Notes and commentary on David Guterson's best-selling novel, now a popular movie, enhance understanding of this World War II-era saga. A murder trial forces the residents of an island in the Pacific Northwest to revisit the time in our history when both the Japanese and Japanese-Americans were discriminated against. Through many layers of memory, love, kinship, and national pride, the fabric of this tale is woven.
On one level, The Jungle is a gritty investigation into the meatpacking industry. On another, it is a serious book of the times, challenging the policies and beliefs of our political organizations at the beginning of the century. This is one of the first American social protest novels.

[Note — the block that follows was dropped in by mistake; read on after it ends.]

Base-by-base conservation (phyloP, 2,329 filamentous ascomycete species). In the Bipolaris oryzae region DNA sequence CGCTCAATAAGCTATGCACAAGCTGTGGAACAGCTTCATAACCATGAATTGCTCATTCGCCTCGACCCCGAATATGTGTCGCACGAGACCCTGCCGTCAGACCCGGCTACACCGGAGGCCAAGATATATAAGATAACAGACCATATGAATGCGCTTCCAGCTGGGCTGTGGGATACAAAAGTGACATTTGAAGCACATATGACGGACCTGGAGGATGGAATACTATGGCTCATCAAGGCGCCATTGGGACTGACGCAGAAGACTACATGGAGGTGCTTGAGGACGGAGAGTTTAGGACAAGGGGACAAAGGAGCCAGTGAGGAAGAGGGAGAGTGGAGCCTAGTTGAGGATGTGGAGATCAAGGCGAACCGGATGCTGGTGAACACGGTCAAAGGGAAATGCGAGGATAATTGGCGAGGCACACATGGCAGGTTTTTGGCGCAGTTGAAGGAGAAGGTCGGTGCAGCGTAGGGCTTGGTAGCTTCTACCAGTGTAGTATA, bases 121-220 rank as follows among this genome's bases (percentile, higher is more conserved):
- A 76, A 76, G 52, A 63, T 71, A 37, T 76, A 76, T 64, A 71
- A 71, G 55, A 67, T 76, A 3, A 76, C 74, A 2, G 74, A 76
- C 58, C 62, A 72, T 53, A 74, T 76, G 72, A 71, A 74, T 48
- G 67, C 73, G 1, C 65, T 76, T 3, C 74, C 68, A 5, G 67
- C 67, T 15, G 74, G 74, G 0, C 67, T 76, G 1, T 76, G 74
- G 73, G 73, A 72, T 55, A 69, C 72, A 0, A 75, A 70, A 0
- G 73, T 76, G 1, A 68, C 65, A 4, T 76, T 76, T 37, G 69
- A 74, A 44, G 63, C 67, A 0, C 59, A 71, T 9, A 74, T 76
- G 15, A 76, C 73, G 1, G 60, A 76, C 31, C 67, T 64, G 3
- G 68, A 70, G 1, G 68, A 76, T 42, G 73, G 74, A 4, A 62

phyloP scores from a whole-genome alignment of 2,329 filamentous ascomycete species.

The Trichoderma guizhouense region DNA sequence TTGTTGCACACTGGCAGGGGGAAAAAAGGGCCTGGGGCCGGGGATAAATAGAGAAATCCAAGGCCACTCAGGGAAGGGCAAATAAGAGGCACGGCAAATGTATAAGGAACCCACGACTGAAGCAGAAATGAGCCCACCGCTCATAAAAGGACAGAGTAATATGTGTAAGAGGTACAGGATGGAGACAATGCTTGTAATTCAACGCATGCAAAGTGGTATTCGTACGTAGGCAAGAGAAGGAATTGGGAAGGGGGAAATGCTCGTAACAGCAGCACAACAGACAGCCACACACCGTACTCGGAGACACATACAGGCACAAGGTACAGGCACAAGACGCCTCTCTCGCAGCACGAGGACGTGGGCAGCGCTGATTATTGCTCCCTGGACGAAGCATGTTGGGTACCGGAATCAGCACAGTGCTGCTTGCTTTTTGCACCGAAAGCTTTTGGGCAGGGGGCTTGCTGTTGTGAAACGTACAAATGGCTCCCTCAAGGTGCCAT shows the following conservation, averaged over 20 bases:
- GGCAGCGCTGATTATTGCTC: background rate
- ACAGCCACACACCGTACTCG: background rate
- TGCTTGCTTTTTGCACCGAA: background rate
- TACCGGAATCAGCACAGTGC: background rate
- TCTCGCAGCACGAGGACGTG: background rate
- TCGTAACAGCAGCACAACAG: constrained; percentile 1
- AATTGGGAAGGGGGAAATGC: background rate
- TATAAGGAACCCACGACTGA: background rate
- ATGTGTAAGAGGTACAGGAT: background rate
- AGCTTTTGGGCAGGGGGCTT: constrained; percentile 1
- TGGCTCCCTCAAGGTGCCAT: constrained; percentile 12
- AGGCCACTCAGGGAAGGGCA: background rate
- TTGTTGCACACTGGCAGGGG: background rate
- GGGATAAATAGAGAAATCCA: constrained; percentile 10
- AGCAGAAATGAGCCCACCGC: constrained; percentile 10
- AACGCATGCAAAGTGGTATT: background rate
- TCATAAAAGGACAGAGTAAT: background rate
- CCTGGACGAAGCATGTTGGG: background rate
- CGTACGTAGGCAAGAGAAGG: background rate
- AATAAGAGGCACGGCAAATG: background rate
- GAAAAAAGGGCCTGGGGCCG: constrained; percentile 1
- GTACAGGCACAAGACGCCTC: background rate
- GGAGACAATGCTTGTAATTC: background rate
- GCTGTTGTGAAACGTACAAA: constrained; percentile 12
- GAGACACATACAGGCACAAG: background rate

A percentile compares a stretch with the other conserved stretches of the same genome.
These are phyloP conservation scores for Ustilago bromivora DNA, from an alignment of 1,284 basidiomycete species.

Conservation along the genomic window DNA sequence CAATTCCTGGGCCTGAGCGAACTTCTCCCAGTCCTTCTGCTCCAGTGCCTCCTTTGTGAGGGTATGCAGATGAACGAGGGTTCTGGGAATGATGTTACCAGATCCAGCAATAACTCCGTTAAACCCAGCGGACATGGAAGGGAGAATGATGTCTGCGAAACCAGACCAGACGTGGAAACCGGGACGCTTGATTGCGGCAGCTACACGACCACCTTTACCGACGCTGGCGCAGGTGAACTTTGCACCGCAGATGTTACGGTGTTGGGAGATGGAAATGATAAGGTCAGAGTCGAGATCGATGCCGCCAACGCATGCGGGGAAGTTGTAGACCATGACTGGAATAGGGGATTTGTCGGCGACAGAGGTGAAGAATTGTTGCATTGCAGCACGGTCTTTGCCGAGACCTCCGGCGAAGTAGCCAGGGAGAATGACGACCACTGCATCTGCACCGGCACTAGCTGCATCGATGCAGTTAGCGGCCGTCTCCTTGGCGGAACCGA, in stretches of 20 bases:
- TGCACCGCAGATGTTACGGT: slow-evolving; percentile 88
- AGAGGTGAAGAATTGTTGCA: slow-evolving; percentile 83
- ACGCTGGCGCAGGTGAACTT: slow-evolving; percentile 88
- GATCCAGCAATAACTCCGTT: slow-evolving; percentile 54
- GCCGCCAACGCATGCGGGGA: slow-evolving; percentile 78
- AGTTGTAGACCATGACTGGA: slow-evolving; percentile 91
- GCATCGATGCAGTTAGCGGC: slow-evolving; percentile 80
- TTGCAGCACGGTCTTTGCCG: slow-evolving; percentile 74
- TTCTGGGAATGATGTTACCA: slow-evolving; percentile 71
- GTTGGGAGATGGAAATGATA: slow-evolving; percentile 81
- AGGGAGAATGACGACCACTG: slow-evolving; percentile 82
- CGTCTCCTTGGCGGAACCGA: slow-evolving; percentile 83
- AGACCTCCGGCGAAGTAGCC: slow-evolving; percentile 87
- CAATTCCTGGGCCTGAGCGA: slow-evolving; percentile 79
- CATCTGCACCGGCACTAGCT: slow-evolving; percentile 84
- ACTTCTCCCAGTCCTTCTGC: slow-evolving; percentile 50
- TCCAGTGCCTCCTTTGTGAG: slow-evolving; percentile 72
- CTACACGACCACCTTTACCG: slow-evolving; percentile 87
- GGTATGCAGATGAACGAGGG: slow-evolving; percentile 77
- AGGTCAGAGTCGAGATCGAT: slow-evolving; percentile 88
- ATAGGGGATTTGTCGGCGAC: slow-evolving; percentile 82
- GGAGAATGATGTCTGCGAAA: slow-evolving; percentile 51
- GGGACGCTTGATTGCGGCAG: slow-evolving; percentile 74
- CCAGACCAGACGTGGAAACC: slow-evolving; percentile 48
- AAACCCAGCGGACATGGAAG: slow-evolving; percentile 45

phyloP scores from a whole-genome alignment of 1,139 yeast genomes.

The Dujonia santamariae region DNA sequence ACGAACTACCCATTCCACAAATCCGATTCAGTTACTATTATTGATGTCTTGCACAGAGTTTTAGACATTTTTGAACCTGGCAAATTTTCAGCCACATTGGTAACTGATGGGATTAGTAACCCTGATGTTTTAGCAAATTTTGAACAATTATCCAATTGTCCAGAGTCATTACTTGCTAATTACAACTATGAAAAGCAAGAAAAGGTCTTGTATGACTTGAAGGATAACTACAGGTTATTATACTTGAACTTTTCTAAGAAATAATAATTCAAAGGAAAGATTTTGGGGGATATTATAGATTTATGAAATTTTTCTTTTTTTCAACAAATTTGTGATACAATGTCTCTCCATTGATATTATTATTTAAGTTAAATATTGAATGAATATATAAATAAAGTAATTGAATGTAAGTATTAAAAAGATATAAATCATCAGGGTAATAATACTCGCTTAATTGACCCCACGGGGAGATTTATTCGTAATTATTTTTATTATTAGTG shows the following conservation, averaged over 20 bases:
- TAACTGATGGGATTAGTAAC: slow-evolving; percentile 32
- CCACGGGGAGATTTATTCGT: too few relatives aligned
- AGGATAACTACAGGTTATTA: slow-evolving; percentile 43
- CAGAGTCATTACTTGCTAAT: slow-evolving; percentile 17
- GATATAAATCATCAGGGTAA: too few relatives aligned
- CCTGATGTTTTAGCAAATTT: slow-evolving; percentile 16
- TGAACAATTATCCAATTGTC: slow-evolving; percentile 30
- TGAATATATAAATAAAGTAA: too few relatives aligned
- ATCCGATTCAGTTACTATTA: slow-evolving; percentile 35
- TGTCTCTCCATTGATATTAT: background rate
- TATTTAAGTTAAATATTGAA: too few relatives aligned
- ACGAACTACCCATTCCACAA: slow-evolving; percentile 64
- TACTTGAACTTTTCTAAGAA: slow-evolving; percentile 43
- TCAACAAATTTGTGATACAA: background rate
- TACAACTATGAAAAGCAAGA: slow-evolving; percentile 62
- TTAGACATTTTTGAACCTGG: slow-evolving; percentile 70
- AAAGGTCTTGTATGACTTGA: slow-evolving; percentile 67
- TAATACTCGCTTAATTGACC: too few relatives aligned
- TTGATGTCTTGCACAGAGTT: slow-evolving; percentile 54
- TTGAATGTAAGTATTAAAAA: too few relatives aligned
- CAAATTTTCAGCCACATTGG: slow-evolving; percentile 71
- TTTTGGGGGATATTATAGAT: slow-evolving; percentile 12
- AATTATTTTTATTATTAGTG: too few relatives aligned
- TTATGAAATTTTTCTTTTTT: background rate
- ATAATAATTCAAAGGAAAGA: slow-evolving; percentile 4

This concise supplement to Sinclair's The Jungle helps students understand the overall structure of the novel, actions and motivations of the characters, and the social and cultural perspectives of the author. ... more info>>
Charlotte Bronte wrote in the preface to her sister Emily's novel that the book was hewn in a wild workshop, with simple tools, out of homely materials. Indeed. What was wrought, however, is "almost beautiful ... with its blooming bells and balmy fragrance, [growing] faithfully close to the giant's foot." This is a towering story of the brooding love of Heathcliff for Cathy, a woman he cannot have, and the revenge he takes on the families who stand in his way.